Hebrew scholar Irene Lancaster reflects on the meaning of Exodus for Jews, and the significance of Moses and Jeremiah.
On Christmas Day, Jews around the world opened the Book of Exodus. As the longest night passed, with days extending again, the Jewish people worldwide recounted the story of their Exodus from darkness to light.
The Jewish people, chosen by G-d to be a light unto the nations, has now become a nation who finally acknowledge that Egypt is no longer the place for them. Led by a reluctant shepherd, called Moses, they set out on their tortuous journey from death and make for the Promised Land of light, love and liberty.
So, on Christmas Day we started with a baby who needs to be saved from certain death at the hands of a cruel ruler. This baby is saved by the first act of civil disobedience that the world has known – the deliberate policy of the two midwives to save the male babies alive through lying to a murderous dictator.
Everyone knows the story of the bulrushes and the discovery of the baby by the daughter of Pharaoh, who calls him ‘Moses’ – not ‘Saviour’, but ‘someone who continually saves.’
Moses is therefore to be the channel between G-d and the Jewish people. He demonstrates his identification with his own people by observing how they suffer under their Egyptian masters, and finally takes action against an Egyptian who is striking a fellow Jew.
In Chapter 3, Moses encounters G-d in the burning bush. He, once again, reluctantly, asks G-d who He really is. But G-d cannot be defined. Many years later, the great Spanish poet Judah Halevi (1075-1141) would state in his popular philosophical tract, The Kuzari, that the Jewish G-d cannot be named. His ‘name’ is simply the way G-d is in the world. And the first real inkling of this ‘being in the world’ comes in Exodus 3.
G-d tells Moses ‘I will be what I will be’, implying that G-d will be with the Jewish people whenever and wherever they need Him to be. So in Judaism, G-d is always in relationship with the Jewish people and always responding to their needs. ‘I shall be with you,’ G-d adds, in order to make clear that when the world is against the Jews, G-d will always be at their side.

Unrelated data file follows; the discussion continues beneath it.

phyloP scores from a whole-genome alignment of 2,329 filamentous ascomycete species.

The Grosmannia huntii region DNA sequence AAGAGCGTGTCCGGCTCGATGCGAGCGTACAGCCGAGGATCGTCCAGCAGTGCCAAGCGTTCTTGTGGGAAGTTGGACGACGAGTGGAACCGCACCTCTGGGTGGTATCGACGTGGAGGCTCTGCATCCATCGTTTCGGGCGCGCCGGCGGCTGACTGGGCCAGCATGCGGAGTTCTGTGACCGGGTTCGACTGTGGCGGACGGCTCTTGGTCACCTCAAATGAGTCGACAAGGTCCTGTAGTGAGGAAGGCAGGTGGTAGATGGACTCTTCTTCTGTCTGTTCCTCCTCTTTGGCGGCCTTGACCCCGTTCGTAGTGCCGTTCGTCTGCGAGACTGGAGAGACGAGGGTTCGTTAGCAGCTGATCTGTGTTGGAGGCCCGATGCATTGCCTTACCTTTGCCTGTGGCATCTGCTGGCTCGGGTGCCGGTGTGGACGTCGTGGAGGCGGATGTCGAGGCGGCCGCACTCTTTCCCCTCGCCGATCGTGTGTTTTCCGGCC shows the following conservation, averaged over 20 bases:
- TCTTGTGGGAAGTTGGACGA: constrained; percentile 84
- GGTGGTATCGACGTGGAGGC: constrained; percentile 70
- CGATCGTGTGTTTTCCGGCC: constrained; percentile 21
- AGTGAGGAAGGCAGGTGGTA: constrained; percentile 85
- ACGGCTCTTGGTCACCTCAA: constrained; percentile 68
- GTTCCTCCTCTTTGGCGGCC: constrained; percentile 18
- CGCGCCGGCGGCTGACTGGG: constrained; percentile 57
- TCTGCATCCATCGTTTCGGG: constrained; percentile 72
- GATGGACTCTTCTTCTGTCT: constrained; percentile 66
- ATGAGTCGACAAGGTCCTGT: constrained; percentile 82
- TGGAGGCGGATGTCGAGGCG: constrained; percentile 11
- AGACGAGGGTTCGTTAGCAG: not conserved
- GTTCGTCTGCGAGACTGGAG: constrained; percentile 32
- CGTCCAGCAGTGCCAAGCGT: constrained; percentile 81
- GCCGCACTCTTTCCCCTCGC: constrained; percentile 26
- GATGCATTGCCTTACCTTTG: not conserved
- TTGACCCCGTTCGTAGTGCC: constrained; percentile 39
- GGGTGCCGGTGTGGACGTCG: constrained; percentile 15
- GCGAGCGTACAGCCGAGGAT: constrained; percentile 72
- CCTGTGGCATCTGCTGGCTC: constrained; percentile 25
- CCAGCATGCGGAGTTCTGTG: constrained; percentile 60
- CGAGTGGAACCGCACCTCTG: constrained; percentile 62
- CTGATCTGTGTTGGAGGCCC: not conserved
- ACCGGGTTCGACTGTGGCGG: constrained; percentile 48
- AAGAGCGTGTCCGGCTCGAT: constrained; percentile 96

To make this even clearer, G-d also tells Moses that ‘I shall be what I will be’ and ‘I shall be with you’ is also ‘the G-d of Abraham, the G-d of Isaac and the G-d of Jacob.’ By repeating the word, G-d implies that G-d appears to different people differently, but G-d will always be the G-d of the Jewish people.
The Sephardi Haftorah that complements the beginning of the Exodus story is taken from the prophet Jeremiah (1:1 – 2:3).
The Exodus story is always read after the end of the festival of Chanukah and before the upcoming festival of Tu B’Shvat (New Year for Trees), which in Israel ushers in the first days of spring. This year, Tu B’Shvat falls very early, in mid-January, and we have this upcoming festival in mind as we read the words of Jeremiah.
Like Moses, Jeremiah proves to be a very reluctant prophet, certain that he is unqualified to accept the great mission thrust upon him by G-d. And like Moses, he tries to refuse, though not nearly so strenuously or for so long. He too fears that he won’t be accepted. But G-d commands Jeremiah to go and prophesy and guarantees that He will protect him from harm.
G-d tells Jeremiah that only G-d really knows human beings: ‘Before I formed you in the belly, I knew you, and before you exited the womb, I sanctified you; I gave you as a prophet to the nations.’
G-d is comparing the Exodus of the Jews from Egypt (‘Yetziat–Mitzrayim’) to a person ‘exiting the womb’ (‘tetze ha-rechem), using the same word for both, which means to ‘come out’. This deliberate similarity in Hebrew is often lost in translation.